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A Word about Self-Pity and Pain

A Word about Self-Pity and Pain

Today, I want to share an article by Michael Levin.  It was published January 27, 2018 on FoxNew.com.

It was my first Boston Marathon, I was 46 years old, two miles from the top of Heartbreak Hill, and in one word, miserable.

My left leg had locked up, and the high winds and low temperatures had taken their toll.

Not a happy camper, and still seven miles to the finish line.

I grabbed a discarded sweatshirt from the street–I was so far back of the pack that there was plenty of used clothing to choose from.  I was warmer but still miserable, unable to run.

On a good day I have good endurance but lousy speed, and I envied the faster runners who had gotten through the entire course before the sun began to descend and the wind picked up.

Six months of training, and it felt as though the only thing that would get me to the finish line…was a taxi.

At that moment, one of the extremely few remaining spectators on Commonwealth Avenue got off his chair and approached me as I hiked painfully up the hill.

He was an older man-mid-60s, a bluff, no-nonsense New Englander, and he had a message he wanted to share.

I wondered why he was still out there watching stragglers like me, as the afternoon turned cold and windy, and pretty much everyone else was either wearing finishers’ medals or approaching the end of the race.

He literally got in my face, like the drill sergeant he must have been.  “Millions of people,” he intoned, waving a finger at me, “would give anything to be where you are right now.”

And with that, he turned and went back to his folding chair.

The words awoke something in me.

They freed me from my intense and all-consuming self-pity.

He reminded me of the bigger picture–he helped me reframe what had become a sour experience.

It hit me that I had a number on my chest and I was an official runner in the Boston Marathon.

t didn’t matter how much pain my leg was in.

Even if I had to crawl the last seven miles, I would finish.

I had already done 18 miles, that, except for some discomfort, I was healthy, and if I just hung in, I would finish the race and get my medal.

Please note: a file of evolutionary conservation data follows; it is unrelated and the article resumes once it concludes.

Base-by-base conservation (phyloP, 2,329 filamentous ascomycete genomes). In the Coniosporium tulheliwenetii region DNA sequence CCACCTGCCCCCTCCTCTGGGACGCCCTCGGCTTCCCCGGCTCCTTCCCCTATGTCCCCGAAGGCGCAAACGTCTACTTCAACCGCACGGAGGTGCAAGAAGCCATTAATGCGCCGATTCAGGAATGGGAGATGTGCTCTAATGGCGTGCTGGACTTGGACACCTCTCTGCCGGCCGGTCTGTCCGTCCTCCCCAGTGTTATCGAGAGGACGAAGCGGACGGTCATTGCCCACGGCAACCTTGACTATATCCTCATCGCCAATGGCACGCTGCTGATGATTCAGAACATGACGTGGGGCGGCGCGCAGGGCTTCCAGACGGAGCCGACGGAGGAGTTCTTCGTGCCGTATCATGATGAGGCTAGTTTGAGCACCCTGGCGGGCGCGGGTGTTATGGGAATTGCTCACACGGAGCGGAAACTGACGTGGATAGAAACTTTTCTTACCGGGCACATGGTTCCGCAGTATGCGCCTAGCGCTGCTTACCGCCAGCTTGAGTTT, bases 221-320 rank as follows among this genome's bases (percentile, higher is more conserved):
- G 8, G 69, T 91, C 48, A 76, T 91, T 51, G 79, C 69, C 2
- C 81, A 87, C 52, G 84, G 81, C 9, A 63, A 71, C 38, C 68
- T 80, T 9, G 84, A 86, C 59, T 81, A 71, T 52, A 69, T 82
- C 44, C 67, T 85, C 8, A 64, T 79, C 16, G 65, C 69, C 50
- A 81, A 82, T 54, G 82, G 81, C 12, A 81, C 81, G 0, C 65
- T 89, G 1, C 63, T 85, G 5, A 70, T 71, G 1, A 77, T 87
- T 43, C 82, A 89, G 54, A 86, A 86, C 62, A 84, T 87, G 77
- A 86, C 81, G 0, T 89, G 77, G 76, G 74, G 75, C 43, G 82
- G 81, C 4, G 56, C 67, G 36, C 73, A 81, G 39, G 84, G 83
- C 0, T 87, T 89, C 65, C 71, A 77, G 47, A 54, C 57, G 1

Somehow my leg hurt less.

Before long, I was able to pick up the pace and actually start running again.

I’d love to tell you I finished strong, picking up speed and running faster than I’d ever run in my life.

Not true.

But eventually, alternatively walking and dog-trotting, I finished.

I’ve since gone back and run the Boston Marathon six more times, including the interrupted 2013 edition, and with God’s help I’ll run it again this April.

I think frequently of that unexpected comment on that raw April afternoon a dozen years ago.

It’s so easy to slip into self-pity, self-doubt, or, simply, a preoccupation with one’s self.

At least it’s really easy for me.

Not everything goes right in life, and there are problems with work, problems with kids, problems with marriage, problems, period.

What that stranger told me on the Boston Marathon course rings true constantly:  millions would indeed give anything to be where I am right now.

Where I am?

Living in the freest country in the history of the world.

I’m a husband and a father of four healthy children.

I run a successful business, and if you’re in business, whether you’re Bill Gates or you just opened your doors for the first day, there are always problems.

Nevertheless…all together this time…millions of people would give anything to be where I am right now.

And, for that matter, where you are.

Wherever you are.

So the next time you find yourself asking “Why me?”, borrow my motivational moment.

No matter what you’re going through, no matter insurmountable the odds may seem, there’s always a solution.

Problems have beginnings, middles, and finish lines–just like marathons.

You just have to hang in and remind yourself of how privileged you are to be alive and in a position either to solve your problems,

Or you can just accept your situations for what they are, which, in itself, is a pretty good solution, too.

Wherever you are, whatever you’re going through, as that stranger told me, millions of people would give anything to be where you are right now.

It was true for me on that April afternoon in 2005, and in my heart I’m certain that it’s equally true for each of us today.

Finish strong.  You can get there.  And when you do, it’s going to be great.

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